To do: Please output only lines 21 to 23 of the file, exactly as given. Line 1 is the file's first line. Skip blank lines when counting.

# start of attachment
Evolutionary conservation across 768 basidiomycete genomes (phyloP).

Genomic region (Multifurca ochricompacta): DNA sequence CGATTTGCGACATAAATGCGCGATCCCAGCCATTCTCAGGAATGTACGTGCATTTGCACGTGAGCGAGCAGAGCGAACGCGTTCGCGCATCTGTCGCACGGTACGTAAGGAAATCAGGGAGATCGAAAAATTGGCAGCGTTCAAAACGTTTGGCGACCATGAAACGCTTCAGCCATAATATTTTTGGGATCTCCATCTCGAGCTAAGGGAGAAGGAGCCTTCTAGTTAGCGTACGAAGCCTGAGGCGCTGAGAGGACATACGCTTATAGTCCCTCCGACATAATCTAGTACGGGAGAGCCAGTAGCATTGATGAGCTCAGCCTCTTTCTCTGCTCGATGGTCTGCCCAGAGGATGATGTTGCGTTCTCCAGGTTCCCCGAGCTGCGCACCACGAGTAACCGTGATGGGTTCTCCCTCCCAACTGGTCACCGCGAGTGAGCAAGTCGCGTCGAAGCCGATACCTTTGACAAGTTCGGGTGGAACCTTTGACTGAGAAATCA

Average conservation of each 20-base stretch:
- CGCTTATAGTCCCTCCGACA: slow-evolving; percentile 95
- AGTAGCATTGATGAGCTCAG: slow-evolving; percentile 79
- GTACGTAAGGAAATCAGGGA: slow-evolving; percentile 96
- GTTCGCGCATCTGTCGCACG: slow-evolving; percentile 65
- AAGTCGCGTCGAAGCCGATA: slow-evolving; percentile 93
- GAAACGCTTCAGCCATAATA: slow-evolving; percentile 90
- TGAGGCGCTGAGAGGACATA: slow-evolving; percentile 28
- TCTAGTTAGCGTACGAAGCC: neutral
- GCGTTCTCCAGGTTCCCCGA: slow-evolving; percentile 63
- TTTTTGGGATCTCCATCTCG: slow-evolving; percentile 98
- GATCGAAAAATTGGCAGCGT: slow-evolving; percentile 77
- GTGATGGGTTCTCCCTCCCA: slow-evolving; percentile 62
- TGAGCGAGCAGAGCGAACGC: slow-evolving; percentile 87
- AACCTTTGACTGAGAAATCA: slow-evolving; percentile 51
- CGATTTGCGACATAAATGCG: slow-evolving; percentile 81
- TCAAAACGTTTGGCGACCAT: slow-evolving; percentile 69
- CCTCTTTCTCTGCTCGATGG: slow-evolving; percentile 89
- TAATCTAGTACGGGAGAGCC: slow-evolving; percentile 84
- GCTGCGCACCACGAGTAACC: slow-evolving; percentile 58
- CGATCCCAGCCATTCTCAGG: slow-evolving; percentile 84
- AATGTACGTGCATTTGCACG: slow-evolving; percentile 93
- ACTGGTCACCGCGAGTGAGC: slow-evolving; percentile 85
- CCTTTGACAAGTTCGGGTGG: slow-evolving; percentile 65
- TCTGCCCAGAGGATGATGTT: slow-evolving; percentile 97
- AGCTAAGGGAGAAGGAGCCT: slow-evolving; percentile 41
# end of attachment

- TAATCTAGTACGGGAGAGCC: slow-evolving; percentile 84
- GCTGCGCACCACGAGTAACC: slow-evolving; percentile 58
- CGATCCCAGCCATTCTCAGG: slow-evolving; percentile 84